The wealthy island of Atlantis was supposedly peopled by virtuous citizens, boasted golden walls and silver temples, pleasure gardens and a racecourse, but was destroyed in anger by the god who had fashioned it. The story of Atlantis is well known, yet when and where this utopia existed, if ever it did, remains a mystery. For more than two millennia, the legend of an idyllic golden age enjoyed by the citizens of a fabulously wealthy island continent – swept away in an overnight cataclysm – has gripped the Western imagination.
The Greek philosopher Plato’s description of the rise and fall of Atlantis has inspired some 2000 books and untold years of investigation. And, although more than 40 sites have been suggested for this legendary utopia, there is still no evidence that it existed at all.
In his dialogues Timaeus and Critias, penned in the fourth century BC, Plato gave the first written account of an island ‘larger than Libya and Asia Minor together’ and the people who profited from its bounty. Atlantis was given to Poseidon, god of the sea and earthquakes, at the sharing out of the earth. The Atlanteans were all descended from the god and Cleito, the mortal woman whom he married.
Plato’s vivid description of Atlantis has inspired many pictorial reconstructions. The capital, according to Plato, boasted a 14 mile (22.5km) wide complex of canals, walls, gardens, barracks and a race track arranged in circles around a royal palace and temple.
According to Plato, Atlantis was a mighty maritime nation, lying beyond the Pillars of Hercules (the present-day Strait of Gibraltar) and dominating the Mediterranean as far as Egypt and Turkey. It was a place rich in natural resources, with an abundance of food. High mountains provided shelter from the northerly winds, and animals – including elephants and horses – roamed its meadows and drank from its lakes and streams. Ten kings reigned over the ten regions of this remarkable island paradise, whose citizens coexisted in perfect harmony. ‘They were obedient to the laws, and….despised everything but virtue….giving little thought to the possession of gold and other property.’ Not only were they model citizens, the people of Atlantis were also great horsemen and skilful helmsmen.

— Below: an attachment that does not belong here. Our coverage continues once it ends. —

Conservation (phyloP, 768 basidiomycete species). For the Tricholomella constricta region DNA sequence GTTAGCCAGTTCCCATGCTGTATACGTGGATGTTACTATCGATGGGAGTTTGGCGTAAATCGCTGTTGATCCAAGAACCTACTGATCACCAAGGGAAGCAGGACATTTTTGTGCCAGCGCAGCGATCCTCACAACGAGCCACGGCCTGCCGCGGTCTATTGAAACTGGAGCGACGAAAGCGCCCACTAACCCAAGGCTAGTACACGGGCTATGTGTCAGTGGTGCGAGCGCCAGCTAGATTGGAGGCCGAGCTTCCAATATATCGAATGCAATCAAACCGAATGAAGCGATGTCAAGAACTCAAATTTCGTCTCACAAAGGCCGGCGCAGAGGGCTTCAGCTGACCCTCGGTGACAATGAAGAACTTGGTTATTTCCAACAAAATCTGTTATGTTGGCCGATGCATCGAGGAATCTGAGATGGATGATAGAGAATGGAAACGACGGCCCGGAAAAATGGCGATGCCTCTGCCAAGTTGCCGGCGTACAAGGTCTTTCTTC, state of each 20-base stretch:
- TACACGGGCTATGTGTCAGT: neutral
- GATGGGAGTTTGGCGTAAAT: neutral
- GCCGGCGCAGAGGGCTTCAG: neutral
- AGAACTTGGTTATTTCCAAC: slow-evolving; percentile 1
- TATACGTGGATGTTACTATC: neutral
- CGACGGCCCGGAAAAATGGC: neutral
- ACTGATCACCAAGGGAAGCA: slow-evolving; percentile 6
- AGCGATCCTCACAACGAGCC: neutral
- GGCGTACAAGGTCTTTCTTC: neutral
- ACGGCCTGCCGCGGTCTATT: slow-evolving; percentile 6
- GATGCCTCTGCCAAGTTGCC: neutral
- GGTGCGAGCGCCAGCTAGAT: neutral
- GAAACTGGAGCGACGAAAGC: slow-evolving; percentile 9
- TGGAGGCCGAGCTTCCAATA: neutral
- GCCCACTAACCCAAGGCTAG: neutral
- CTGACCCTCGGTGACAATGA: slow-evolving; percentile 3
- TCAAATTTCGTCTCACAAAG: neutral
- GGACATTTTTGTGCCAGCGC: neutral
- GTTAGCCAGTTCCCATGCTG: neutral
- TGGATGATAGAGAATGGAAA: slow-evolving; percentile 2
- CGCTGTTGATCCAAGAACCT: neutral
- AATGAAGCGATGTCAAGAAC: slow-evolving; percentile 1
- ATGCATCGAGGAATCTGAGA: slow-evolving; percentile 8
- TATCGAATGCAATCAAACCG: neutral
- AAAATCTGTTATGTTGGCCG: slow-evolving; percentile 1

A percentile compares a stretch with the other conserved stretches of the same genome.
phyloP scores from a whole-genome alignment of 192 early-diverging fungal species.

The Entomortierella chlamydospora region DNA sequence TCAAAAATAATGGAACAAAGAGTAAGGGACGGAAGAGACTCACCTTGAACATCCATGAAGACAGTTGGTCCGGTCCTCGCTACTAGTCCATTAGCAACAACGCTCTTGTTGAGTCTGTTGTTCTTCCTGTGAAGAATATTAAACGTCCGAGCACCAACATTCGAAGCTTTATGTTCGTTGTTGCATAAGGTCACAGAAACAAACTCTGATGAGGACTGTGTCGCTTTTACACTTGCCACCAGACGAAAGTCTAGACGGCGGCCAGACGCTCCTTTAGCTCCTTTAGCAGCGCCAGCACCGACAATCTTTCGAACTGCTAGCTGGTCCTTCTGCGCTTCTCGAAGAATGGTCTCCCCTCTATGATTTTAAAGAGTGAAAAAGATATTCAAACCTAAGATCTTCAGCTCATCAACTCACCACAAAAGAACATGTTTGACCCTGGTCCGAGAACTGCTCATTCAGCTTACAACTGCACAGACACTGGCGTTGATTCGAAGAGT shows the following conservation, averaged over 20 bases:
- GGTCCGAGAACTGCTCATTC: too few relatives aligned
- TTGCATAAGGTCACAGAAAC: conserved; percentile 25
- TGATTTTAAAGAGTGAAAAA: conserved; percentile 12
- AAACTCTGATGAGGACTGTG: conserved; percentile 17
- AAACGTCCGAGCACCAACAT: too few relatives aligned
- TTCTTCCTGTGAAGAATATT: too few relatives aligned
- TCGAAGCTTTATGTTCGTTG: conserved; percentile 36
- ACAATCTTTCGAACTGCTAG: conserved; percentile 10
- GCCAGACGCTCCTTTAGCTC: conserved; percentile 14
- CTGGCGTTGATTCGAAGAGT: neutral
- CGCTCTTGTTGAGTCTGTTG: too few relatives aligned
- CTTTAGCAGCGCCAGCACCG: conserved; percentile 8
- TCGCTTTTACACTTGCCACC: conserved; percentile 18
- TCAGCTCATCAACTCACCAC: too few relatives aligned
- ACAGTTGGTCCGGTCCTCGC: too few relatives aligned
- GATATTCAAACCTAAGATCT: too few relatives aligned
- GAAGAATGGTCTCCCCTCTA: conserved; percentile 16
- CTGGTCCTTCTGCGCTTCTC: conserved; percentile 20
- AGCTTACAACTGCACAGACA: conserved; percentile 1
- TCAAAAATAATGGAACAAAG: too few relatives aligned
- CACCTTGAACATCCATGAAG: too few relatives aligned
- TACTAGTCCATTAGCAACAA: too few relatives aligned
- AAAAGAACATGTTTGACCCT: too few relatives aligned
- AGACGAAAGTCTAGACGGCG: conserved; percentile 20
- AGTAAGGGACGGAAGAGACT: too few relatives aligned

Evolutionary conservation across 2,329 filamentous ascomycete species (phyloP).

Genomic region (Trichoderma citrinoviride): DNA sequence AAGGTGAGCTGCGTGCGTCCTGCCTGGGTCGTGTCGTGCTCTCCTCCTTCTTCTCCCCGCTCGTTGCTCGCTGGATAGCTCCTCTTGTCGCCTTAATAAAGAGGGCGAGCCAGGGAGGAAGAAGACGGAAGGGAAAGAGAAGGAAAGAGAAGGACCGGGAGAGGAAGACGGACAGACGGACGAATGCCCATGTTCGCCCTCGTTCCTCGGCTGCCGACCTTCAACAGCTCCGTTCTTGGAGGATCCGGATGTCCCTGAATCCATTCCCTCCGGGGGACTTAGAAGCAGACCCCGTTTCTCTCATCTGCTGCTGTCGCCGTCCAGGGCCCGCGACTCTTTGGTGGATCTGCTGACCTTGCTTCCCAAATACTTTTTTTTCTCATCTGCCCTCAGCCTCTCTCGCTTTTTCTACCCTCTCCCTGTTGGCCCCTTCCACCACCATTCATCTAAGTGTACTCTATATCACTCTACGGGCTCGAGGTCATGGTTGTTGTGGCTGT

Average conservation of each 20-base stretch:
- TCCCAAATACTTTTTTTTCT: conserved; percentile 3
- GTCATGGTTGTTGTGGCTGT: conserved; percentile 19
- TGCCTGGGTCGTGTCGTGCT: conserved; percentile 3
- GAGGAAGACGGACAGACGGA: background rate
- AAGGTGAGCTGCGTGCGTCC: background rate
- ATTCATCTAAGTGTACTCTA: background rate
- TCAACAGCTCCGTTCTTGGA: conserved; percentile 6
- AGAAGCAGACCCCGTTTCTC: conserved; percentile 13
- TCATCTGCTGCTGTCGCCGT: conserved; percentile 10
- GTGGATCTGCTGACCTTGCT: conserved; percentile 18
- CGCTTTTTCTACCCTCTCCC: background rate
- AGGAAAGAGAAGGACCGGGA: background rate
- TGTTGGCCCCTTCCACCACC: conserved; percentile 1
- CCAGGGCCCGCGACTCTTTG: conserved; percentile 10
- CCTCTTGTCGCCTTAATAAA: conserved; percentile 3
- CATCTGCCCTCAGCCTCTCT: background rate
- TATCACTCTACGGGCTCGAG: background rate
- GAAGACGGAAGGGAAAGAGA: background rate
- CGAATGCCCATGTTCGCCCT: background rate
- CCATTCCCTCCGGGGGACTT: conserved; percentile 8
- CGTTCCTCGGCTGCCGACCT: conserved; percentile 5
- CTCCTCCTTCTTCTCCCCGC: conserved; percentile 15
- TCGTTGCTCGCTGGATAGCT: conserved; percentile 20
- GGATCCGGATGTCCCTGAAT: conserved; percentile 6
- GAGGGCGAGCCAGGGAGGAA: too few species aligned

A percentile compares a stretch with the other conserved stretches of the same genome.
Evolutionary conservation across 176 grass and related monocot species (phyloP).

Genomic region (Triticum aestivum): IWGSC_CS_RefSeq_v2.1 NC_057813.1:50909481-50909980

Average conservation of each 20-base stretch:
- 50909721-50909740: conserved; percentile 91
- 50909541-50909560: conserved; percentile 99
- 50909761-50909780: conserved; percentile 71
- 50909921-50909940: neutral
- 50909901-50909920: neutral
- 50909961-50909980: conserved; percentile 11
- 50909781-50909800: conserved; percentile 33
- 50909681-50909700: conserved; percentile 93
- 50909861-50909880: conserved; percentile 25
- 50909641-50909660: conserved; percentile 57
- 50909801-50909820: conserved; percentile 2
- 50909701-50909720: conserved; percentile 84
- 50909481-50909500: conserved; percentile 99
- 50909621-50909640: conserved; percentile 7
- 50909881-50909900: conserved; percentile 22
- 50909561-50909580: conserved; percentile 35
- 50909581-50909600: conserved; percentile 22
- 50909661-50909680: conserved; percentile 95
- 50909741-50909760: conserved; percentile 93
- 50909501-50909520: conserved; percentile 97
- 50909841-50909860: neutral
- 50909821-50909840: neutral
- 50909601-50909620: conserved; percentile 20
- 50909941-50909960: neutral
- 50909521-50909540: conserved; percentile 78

In time, however, the Atlanteans grew discontented with their many blessings and tried to extend their domain throughout the entire world. In the climactic battle that ensued. Athens stood alone against Atlantis and prevailed.
The Poseidon turned his wrath on the island: around 9500 BC a terrible cataclysm struck and in one violent day and night Atlantis disappeared beneath the waves, along with all trace of its existence.
Plato was adamant that the story was true, and quoted as his source a tale told to an Athenian statesman, Solon, some 200 years earlier and then passed down orally. Viewed as history (although even Plato’s pupil Aristotle did not accept the truth of the narrative), the rise and fall of Atlantis poses two problems: its date and location. The earliest known civilization developed in the region of modern Iraq around 3500 BC, and there are no traces of settled communities at all before 7000 BC. There was no Athenian city-state to wage war against Atlantis in 9500 BC. Nor were horses known in Europe until the Bronze Age (around 3000 BC), yet they are mentioned frequently in Plato’s Atlantis.